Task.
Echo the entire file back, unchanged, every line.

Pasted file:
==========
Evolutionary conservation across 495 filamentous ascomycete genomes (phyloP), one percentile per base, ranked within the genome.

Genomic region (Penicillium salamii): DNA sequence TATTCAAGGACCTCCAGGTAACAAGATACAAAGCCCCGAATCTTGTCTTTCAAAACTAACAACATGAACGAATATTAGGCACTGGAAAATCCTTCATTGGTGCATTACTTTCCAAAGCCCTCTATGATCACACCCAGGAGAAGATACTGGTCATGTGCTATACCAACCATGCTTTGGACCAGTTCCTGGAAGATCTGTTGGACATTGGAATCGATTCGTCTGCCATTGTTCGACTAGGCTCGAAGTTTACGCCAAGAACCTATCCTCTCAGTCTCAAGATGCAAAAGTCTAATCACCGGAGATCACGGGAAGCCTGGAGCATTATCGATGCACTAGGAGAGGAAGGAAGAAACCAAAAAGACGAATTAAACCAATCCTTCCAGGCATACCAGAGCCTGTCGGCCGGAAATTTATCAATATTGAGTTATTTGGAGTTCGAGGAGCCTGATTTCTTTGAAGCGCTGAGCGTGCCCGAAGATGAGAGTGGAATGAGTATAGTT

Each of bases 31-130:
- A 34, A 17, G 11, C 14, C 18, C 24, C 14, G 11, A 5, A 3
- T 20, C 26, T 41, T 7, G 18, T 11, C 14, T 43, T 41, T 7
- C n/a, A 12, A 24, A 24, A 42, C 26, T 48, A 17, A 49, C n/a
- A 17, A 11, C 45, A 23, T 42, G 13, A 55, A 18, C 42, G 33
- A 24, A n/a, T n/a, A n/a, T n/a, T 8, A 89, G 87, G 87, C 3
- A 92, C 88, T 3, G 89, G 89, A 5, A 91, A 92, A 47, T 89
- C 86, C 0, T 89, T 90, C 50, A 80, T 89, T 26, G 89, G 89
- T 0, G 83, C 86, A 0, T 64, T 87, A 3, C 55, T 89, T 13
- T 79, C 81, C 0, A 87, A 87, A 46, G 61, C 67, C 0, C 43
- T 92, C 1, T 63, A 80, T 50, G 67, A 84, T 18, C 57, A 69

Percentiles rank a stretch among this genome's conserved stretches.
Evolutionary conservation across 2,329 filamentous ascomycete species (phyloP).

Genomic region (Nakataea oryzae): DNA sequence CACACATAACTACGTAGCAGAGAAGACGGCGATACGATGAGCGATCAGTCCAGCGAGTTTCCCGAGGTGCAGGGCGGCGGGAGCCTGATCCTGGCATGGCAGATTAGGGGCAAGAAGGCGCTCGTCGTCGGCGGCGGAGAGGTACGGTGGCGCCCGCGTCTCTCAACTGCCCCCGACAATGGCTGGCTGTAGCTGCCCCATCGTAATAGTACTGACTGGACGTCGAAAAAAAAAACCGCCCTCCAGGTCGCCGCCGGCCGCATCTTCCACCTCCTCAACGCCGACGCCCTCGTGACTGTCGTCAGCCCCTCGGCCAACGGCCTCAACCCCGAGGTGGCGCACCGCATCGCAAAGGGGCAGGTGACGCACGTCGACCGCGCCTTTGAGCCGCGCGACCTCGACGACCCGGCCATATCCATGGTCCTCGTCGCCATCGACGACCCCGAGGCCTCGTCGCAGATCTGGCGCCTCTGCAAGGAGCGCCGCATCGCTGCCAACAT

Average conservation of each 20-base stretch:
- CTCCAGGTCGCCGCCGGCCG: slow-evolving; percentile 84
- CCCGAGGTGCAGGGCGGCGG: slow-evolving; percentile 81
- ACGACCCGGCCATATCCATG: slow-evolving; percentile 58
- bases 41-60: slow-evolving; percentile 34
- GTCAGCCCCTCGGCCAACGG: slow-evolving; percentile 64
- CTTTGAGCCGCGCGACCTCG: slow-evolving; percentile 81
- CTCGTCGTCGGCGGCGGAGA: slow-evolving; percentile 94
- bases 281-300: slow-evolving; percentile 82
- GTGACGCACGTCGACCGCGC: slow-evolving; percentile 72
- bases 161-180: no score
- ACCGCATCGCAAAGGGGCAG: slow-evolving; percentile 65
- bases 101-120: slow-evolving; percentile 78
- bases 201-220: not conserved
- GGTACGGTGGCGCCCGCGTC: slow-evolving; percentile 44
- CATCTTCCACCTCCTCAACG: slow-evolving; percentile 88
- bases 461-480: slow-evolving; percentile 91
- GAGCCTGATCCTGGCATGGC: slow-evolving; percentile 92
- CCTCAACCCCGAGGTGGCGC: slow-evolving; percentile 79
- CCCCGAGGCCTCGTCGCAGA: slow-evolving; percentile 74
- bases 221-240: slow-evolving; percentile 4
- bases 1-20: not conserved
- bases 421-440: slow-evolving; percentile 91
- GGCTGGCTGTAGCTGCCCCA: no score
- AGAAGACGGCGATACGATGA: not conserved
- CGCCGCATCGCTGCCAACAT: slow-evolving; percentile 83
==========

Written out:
Evolutionary conservation across 495 filamentous ascomycete genomes (phyloP), one percentile per base, ranked within the genome.

Genomic region (Penicillium salamii): DNA sequence TATTCAAGGACCTCCAGGTAACAAGATACAAAGCCCCGAATCTTGTCTTTCAAAACTAACAACATGAACGAATATTAGGCACTGGAAAATCCTTCATTGGTGCATTACTTTCCAAAGCCCTCTATGATCACACCCAGGAGAAGATACTGGTCATGTGCTATACCAACCATGCTTTGGACCAGTTCCTGGAAGATCTGTTGGACATTGGAATCGATTCGTCTGCCATTGTTCGACTAGGCTCGAAGTTTACGCCAAGAACCTATCCTCTCAGTCTCAAGATGCAAAAGTCTAATCACCGGAGATCACGGGAAGCCTGGAGCATTATCGATGCACTAGGAGAGGAAGGAAGAAACCAAAAAGACGAATTAAACCAATCCTTCCAGGCATACCAGAGCCTGTCGGCCGGAAATTTATCAATATTGAGTTATTTGGAGTTCGAGGAGCCTGATTTCTTTGAAGCGCTGAGCGTGCCCGAAGATGAGAGTGGAATGAGTATAGTT

Each of bases 31-130:
- A 34, A 17, G 11, C 14, C 18, C 24, C 14, G 11, A 5, A 3
- T 20, C 26, T 41, T 7, G 18, T 11, C 14, T 43, T 41, T 7
- C n/a, A 12, A 24, A 24, A 42, C 26, T 48, A 17, A 49, C n/a
- A 17, A 11, C 45, A 23, T 42, G 13, A 55, A 18, C 42, G 33
- A 24, A n/a, T n/a, A n/a, T n/a, T 8, A 89, G 87, G 87, C 3
- A 92, C 88, T 3, G 89, G 89, A 5, A 91, A 92, A 47, T 89
- C 86, C 0, T 89, T 90, C 50, A 80, T 89, T 26, G 89, G 89
- T 0, G 83, C 86, A 0, T 64, T 87, A 3, C 55, T 89, T 13
- T 79, C 81, C 0, A 87, A 87, A 46, G 61, C 67, C 0, C 43
- T 92, C 1, T 63, A 80, T 50, G 67, A 84, T 18, C 57, A 69

Percentiles rank a stretch among this genome's conserved stretches.
Evolutionary conservation across 2,329 filamentous ascomycete species (phyloP).

Genomic region (Nakataea oryzae): DNA sequence CACACATAACTACGTAGCAGAGAAGACGGCGATACGATGAGCGATCAGTCCAGCGAGTTTCCCGAGGTGCAGGGCGGCGGGAGCCTGATCCTGGCATGGCAGATTAGGGGCAAGAAGGCGCTCGTCGTCGGCGGCGGAGAGGTACGGTGGCGCCCGCGTCTCTCAACTGCCCCCGACAATGGCTGGCTGTAGCTGCCCCATCGTAATAGTACTGACTGGACGTCGAAAAAAAAAACCGCCCTCCAGGTCGCCGCCGGCCGCATCTTCCACCTCCTCAACGCCGACGCCCTCGTGACTGTCGTCAGCCCCTCGGCCAACGGCCTCAACCCCGAGGTGGCGCACCGCATCGCAAAGGGGCAGGTGACGCACGTCGACCGCGCCTTTGAGCCGCGCGACCTCGACGACCCGGCCATATCCATGGTCCTCGTCGCCATCGACGACCCCGAGGCCTCGTCGCAGATCTGGCGCCTCTGCAAGGAGCGCCGCATCGCTGCCAACAT

Average conservation of each 20-base stretch:
- CTCCAGGTCGCCGCCGGCCG: slow-evolving; percentile 84
- CCCGAGGTGCAGGGCGGCGG: slow-evolving; percentile 81
- ACGACCCGGCCATATCCATG: slow-evolving; percentile 58
- bases 41-60: slow-evolving; percentile 34
- GTCAGCCCCTCGGCCAACGG: slow-evolving; percentile 64
- CTTTGAGCCGCGCGACCTCG: slow-evolving; percentile 81
- CTCGTCGTCGGCGGCGGAGA: slow-evolving; percentile 94
- bases 281-300: slow-evolving; percentile 82
- GTGACGCACGTCGACCGCGC: slow-evolving; percentile 72
- bases 161-180: no score
- ACCGCATCGCAAAGGGGCAG: slow-evolving; percentile 65
- bases 101-120: slow-evolving; percentile 78
- bases 201-220: not conserved
- GGTACGGTGGCGCCCGCGTC: slow-evolving; percentile 44
- CATCTTCCACCTCCTCAACG: slow-evolving; percentile 88
- bases 461-480: slow-evolving; percentile 91
- GAGCCTGATCCTGGCATGGC: slow-evolving; percentile 92
- CCTCAACCCCGAGGTGGCGC: slow-evolving; percentile 79
- CCCCGAGGCCTCGTCGCAGA: slow-evolving; percentile 74
- bases 221-240: slow-evolving; percentile 4
- bases 1-20: not conserved
- bases 421-440: slow-evolving; percentile 91
- GGCTGGCTGTAGCTGCCCCA: no score
- AGAAGACGGCGATACGATGA: not conserved
- CGCCGCATCGCTGCCAACAT: slow-evolving; percentile 83